Groundsel tree


Groundsel tree

October to November is the time of the year when cotton bales are seen in bunches as we drive to and from work. Despite that, there’s still a lot of white out there. Large feathery shrubs dominate the roadside scenery.

I call them groundsel tree (Baccharis halimifolia), but other common names are sea myrtle, salt bush and silverling. The fluffy white stuff is attached to the seeds like dandelion down. In a few weeks the wind will spread them around the same way.

Semi-evergreen toothed leaves emerge from the stem singly. Size varies from less than an inch long to nearly three. Bark is brown with intersecting ridges.

Groundsel tree plants can be identified at quite a distance. One of the few shrubs flowering now, they are often 10 to 15 feet tall. This makes them difficult to ignore.  No other member of the sunflower family in North Carolina gets this big.

This weedy shrub is well adapted to wet areas. We often see it interspersed with wax myrtle. Groundsel trees also tolerate salt quite well and can stabilize disturbed sites near the coast. They make a great naturalizing backdrop for a landscape.

They also establish easily. High seed germination percentage and prolific seed production are the main reasons why.

Flowering is much more prolific in sunny areas, but plants can survive in the shade. Thinning of a dominant tree canopy will encourage them to flower.

Plants are dioeceous, meaning that male and female flowers reside on different plants. Male plants are smaller and much less noticeable than the female ones. Female plants can produce viable seed within three years.

Other than retarding erosion and providing pleasing fall interest, Groundsel trees have little agricultural value. There’s nothing on the plant suitable for human foraging. Livestock and wildlife don’t even eat them. This is good, since foliage contains chemicals toxic to livestock. Pastures can fall prey to their invasion if farmers allow animals to overgraze and create bare places.

Although groundsel tree apparently has little or no value as a good food source for game animals, it serves as cover and nesting habitat for various species of birds.  Nectar from male flowers provides abundant food for bees and small butterflies. Songbirds then feast on the insects.

These fast-growing shrubs can pose problems during reforestation. They compete with young tree seedlings for light and usually dominate. They don’t respond well to fire, so incorporating prescribed burns into a forest management plan can eliminate this competition problem.

Chemical control is difficult. Many herbicides that will control groundsel tree will also kill desirable hardwood species. Spot treatments might be the best option for homeowners, but that’s tedious.

When in flower this plant can be a nuisance to some, because the airborne pollen is a potent allergen like ragweed. Susceptible individuals should avoid it in the fall. Likely the shedding down will irritate nasal passages also.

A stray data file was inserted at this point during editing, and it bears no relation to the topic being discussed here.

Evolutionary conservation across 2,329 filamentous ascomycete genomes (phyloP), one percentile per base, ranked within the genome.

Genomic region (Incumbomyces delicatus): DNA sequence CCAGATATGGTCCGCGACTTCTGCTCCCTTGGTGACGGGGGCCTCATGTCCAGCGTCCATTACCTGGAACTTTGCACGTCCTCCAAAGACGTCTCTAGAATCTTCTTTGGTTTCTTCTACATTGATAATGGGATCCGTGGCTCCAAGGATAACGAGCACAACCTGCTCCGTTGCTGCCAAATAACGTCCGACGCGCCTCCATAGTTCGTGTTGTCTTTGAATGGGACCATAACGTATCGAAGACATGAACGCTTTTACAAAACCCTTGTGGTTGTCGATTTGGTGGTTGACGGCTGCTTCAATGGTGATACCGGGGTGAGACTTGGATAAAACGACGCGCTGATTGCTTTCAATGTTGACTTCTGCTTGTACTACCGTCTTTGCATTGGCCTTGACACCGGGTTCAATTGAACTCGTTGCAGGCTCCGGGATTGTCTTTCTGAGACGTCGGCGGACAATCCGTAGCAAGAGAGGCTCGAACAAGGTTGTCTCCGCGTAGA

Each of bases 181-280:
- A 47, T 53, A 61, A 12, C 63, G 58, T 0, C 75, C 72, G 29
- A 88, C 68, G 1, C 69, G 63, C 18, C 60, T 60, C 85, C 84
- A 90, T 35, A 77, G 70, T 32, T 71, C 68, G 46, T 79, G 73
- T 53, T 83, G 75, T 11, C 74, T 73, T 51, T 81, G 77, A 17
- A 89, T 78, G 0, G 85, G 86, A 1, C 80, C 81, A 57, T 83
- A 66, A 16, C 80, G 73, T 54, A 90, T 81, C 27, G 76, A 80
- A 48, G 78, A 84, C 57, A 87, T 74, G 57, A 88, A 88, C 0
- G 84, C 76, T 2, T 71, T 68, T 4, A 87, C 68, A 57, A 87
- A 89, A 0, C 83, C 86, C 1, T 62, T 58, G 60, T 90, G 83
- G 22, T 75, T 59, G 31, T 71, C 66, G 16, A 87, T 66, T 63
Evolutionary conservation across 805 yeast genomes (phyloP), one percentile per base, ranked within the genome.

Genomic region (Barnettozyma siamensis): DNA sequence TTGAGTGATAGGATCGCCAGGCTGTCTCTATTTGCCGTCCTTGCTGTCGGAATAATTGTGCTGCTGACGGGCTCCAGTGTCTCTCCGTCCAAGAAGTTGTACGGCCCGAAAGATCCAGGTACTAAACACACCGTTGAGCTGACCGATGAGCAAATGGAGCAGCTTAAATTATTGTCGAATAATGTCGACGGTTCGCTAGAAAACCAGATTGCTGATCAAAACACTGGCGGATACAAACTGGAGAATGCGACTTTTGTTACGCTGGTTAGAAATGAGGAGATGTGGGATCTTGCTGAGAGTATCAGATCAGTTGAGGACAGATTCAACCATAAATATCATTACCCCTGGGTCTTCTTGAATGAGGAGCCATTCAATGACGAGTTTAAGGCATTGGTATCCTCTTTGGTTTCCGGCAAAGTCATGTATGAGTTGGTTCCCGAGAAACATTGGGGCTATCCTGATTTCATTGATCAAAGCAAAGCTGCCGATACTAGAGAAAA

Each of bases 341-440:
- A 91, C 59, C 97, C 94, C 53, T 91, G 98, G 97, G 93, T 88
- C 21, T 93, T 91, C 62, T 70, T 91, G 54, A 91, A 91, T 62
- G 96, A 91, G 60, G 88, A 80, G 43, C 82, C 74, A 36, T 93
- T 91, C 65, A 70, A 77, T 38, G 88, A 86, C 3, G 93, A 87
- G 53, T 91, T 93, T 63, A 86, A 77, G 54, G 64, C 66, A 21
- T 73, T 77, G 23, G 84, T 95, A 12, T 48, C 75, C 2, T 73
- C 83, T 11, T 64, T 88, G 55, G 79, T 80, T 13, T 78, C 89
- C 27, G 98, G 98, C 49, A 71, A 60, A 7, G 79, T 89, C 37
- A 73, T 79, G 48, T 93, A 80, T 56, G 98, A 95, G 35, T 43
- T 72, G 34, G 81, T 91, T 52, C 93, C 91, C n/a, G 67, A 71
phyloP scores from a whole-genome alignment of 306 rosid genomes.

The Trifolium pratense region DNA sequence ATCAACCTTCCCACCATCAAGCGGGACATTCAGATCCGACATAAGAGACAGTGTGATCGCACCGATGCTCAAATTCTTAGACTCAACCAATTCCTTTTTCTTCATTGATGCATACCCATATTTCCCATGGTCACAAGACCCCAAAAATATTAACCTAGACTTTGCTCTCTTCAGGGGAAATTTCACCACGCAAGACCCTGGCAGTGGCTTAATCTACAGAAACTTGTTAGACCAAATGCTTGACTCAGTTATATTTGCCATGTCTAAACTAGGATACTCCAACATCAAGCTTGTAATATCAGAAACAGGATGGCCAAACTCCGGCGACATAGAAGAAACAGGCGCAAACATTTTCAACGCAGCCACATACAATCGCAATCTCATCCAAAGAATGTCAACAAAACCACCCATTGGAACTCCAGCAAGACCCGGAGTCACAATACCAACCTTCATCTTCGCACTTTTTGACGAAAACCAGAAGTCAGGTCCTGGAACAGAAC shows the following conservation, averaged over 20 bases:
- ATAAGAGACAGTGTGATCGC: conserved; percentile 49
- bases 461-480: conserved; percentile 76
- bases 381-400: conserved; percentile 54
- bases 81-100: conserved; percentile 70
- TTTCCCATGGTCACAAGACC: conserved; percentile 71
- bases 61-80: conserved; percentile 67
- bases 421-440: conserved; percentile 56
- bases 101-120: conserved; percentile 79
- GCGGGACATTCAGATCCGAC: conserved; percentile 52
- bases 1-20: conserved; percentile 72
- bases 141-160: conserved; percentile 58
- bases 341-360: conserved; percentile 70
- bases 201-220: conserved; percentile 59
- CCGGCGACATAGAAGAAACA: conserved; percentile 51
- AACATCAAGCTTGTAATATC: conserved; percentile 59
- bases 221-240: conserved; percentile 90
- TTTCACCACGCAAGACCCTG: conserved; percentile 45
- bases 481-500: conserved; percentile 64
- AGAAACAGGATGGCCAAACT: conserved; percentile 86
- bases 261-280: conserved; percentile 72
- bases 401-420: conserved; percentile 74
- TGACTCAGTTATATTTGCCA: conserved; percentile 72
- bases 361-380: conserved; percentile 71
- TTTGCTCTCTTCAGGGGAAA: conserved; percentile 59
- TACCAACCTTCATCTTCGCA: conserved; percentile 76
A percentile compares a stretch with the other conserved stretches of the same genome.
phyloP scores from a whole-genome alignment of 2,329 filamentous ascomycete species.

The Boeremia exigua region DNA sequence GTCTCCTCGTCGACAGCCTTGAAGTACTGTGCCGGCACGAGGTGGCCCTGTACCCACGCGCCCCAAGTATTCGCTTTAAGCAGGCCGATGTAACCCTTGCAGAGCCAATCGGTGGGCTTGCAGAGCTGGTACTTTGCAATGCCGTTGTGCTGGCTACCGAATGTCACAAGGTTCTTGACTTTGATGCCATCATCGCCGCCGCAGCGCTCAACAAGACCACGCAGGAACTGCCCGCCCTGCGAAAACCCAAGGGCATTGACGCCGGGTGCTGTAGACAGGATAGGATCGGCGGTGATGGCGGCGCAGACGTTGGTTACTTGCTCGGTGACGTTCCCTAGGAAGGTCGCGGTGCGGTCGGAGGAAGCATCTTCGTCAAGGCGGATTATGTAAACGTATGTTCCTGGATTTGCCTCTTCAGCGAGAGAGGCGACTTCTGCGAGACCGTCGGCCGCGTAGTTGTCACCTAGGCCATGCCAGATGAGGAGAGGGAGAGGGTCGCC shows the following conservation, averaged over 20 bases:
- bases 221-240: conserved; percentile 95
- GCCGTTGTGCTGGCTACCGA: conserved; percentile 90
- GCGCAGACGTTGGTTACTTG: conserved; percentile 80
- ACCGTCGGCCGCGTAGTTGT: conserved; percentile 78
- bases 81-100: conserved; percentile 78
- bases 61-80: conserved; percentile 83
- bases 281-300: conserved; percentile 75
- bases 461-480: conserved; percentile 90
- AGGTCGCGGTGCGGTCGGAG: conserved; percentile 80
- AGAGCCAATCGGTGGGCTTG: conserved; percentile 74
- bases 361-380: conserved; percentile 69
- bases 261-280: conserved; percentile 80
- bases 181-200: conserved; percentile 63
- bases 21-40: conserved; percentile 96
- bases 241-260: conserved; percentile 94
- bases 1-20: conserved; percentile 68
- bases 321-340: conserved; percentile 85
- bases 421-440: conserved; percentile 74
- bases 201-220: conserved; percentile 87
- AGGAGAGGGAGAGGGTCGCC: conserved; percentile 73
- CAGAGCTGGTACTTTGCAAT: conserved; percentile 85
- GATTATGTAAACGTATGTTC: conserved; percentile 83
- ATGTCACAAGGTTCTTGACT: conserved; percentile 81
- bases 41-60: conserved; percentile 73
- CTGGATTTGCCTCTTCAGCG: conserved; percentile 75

This is one species that is great when it is in its proper place. The cottony masses can be breathtaking when cruising down the highway in mid to late fall.

 

Ted Manzer teaches agriculture at Northeastern High School.

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About tedmanzer

I grew up in Old Town Maine and got a B.S. at the University of Maine in Plant Sciences/ minor in Botany. From there I moved to West Virginia and earned a M.S. in Agronomy at WVU. I also met my wife there. She grew up in rural WV as the daughter of tenant farmers who raised cattle and hogs. Their lifestyle at times was one of subsistence and I learned a lot from them. I've always been a foraging buff, but combining my formal botanical knowledge with their practical 'Foxfire-type' background opened up my eyes a little more. I now teach agriculture to high school students at Northeastern High School in Elizabeth City, NC. My wife teaches with me and we make a great team. I also write a weekly nature/foraging column for the local paper (dailyadvance.com) and frequently publish articles in several other newspapers in northeastern North Carolina. I also have written several Christian nature/adventure novels that I plan to publish eventually. One is a five book family saga I call the 'Forgotten Virtues' series. In the first book, Never Alone, a young boy comes of age after his father dies in a plane crash, and he has to make it alone. Never Alone is now available in paperback, Kindle and Nook. The second book, Strange Courage, takes Carl from his High School graduation to his recovery from a nasty divorce. The third book, Second Chances, takes Carl from his ex-wife's death and the custody of his son to his heroic death at age 59. The fourth book, Promises Kept, depicts how his grandchildren react and adjust to his death. In the final book, Grandfather's Way, his youngest and most timid granddaughter emerges from the shadow of her overachieving family and accomplishes more in four months than most do in a lifetime. I use many foraging references with a lot of the plants I profile in these articles in those books.
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4 Responses to Groundsel tree

  1. awhitenhs12 says:

    Did not know that no ther sunflower in NC could get that big. Seems like an extraordinary shrub.

  2. susiehedley says:

    They may not be the most useful for health or food, like so many other trees, but I find them very interesting looking.

  3. the trees in this honestly look pretty cool

  4. alishabw says:

    I never knew what those trees were called but ive always thought they were very neat looking. I never knew that sunflowers could get that big in nc.

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